If I loved you less, I might be able to talk about it more.
Jane Austen (1775 – 1817) was an English novelist whose works of romantic fiction, set among the landed gentry, earned her a place as one of the most widely read writers in English literature. Her realism and biting social commentary have gained her historical importance among scholars and critics.
Jane Austen was born at home, as was common practice, on December 16th 1775, to the Reverend George and Cassandra (Leigh) Austen, in the Rectory at Steventon, Hampshire, where Mr. Austen had the living. Jane was their seventh child, preceded by five brothers and her sister Cassandra, three years her senior, who was to become her closest friend, ally and admirer. A last son was born four years after Jane, in 1779. Her father, as well as performing his clerical and pastoral duties, ran a small farm, and together with his wife, took in boy pupils, who lived in the house; the older boys of the family were at this stage educated alongside them. Jane was thus born into a large and busy household.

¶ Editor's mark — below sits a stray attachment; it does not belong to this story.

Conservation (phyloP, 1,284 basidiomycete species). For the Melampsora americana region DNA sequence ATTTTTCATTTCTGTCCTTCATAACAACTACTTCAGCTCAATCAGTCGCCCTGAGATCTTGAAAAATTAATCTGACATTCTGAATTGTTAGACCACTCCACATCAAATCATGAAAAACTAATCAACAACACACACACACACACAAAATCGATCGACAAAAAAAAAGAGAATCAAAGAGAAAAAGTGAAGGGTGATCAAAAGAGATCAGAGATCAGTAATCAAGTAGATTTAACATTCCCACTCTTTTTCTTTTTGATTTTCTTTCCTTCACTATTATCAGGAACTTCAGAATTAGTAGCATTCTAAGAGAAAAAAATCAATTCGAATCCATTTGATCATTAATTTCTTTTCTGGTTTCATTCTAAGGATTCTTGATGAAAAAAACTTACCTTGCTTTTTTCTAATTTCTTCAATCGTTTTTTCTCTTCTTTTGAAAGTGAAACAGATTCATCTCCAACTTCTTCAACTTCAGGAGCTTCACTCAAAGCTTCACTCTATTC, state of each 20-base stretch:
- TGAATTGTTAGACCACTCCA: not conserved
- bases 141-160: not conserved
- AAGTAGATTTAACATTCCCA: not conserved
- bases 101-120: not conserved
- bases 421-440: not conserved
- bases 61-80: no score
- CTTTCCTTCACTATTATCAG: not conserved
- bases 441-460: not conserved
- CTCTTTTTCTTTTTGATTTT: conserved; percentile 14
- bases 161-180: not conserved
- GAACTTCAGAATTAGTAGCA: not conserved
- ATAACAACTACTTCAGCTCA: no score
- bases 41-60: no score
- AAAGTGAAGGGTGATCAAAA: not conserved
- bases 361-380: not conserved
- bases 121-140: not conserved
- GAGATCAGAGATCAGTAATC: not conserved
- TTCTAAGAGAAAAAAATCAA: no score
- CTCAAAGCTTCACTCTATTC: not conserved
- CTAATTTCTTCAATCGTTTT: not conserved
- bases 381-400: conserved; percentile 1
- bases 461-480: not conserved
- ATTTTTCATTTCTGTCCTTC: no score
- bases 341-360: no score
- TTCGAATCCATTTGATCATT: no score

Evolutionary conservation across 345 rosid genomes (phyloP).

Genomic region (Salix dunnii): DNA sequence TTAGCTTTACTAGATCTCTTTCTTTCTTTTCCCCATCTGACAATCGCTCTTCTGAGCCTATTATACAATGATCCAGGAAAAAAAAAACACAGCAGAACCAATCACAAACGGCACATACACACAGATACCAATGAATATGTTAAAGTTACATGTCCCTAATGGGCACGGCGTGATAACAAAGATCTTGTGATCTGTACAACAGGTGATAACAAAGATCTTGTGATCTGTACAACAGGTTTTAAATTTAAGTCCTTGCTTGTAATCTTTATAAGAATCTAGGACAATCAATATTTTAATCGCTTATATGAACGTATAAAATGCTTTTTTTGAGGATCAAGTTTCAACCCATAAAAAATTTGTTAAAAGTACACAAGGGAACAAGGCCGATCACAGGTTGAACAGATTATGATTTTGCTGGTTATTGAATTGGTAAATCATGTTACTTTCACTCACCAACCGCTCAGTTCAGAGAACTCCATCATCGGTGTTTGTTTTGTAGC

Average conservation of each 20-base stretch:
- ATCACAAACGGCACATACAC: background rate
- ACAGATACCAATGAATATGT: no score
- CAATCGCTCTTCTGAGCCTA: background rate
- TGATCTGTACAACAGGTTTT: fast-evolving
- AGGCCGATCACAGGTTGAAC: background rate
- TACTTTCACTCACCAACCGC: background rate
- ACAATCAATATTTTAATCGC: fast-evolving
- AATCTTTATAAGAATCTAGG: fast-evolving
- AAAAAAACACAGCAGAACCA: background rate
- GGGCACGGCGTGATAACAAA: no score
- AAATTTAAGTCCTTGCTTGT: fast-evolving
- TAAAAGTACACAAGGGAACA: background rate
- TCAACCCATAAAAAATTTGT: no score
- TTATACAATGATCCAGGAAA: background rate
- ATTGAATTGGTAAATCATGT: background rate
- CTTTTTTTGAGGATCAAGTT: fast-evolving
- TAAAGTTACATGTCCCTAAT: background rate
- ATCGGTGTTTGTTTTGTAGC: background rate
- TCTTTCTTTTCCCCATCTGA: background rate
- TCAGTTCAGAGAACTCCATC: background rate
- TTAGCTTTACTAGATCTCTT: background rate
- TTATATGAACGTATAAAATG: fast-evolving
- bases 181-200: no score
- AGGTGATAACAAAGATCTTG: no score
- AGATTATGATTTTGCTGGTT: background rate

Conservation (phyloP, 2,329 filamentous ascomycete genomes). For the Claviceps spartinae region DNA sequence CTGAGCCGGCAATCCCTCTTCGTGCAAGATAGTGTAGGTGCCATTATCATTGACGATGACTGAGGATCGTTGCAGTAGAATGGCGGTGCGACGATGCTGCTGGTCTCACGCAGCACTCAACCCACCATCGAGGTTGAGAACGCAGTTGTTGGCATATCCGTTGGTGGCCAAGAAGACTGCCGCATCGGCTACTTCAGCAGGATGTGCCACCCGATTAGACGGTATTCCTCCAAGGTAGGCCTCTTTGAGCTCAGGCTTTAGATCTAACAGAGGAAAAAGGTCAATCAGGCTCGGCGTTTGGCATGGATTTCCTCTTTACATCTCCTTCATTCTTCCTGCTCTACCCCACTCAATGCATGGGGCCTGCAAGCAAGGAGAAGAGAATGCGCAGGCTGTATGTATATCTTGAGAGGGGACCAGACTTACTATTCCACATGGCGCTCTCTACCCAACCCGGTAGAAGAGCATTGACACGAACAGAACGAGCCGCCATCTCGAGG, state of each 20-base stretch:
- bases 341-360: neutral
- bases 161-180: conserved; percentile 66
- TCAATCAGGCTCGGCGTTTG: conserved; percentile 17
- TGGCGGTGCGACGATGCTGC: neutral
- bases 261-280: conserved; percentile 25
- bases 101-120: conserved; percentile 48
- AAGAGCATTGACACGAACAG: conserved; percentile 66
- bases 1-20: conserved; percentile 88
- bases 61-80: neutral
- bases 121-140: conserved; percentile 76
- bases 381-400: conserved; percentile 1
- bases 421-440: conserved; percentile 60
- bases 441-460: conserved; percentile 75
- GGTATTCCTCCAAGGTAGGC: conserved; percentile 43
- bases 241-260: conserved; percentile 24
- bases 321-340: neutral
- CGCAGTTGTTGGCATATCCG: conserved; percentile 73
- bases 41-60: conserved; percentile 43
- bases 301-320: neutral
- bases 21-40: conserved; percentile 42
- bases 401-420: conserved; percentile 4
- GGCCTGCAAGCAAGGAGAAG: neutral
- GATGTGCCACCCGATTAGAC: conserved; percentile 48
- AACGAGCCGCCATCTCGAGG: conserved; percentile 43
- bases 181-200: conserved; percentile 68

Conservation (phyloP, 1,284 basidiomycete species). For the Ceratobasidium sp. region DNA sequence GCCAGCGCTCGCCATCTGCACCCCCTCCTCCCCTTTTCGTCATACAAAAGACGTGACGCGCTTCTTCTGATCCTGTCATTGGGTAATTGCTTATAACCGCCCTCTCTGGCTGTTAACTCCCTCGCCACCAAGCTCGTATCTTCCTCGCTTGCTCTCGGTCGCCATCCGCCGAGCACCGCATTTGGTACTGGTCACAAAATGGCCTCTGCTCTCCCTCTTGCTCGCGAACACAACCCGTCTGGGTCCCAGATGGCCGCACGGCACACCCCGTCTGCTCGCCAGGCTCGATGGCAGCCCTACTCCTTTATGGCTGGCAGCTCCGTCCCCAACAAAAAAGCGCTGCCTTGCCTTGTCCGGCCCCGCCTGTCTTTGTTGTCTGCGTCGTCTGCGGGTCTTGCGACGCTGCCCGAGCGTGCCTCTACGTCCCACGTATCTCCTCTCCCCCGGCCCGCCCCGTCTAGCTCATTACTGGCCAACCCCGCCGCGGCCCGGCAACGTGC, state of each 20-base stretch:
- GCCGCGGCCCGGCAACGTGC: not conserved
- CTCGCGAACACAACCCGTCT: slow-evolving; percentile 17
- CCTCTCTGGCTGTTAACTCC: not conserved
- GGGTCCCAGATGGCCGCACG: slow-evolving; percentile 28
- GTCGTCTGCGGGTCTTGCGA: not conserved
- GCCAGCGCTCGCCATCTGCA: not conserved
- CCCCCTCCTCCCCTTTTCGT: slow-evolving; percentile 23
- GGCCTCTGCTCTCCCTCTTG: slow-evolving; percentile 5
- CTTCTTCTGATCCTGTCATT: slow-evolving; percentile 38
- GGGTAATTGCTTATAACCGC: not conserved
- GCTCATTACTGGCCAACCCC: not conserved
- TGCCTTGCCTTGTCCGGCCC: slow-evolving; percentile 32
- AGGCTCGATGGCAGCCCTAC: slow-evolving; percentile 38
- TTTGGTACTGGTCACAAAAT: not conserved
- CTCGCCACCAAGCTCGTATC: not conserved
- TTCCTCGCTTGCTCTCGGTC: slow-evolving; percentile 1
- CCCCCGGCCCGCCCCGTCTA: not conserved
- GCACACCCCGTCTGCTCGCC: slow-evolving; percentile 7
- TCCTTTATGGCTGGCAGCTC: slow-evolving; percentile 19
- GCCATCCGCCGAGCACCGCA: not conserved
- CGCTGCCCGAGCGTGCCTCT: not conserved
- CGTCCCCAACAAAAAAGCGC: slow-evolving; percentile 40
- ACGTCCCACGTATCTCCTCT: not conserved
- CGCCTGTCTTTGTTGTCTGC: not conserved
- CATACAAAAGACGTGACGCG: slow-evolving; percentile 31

In 1783, Jane (then seven), along with Cassandra (ten), went away to school, first in Oxford, and then in Southampton, with Mrs. Cawley. However, in Southampton, illness hit their school and the sisters were brought back home to recuperate. By this time their brother Edward had been adopted by Mr and Mrs Thomas Knight (Mr Knight being a distant cousin of Revd. Austen); George, who is usually and rather vaguely described as not developing normally, was being cared for away from home; and James had already matriculated from St. John’s College, Oxford. Jane and Cassandra had a year at home, before being sent to the Abbey School, Reading, in 1785. They left in December 1786 and at that point, their formal schooling ended. In 1787, Jane began writing the first of her Juvenilia.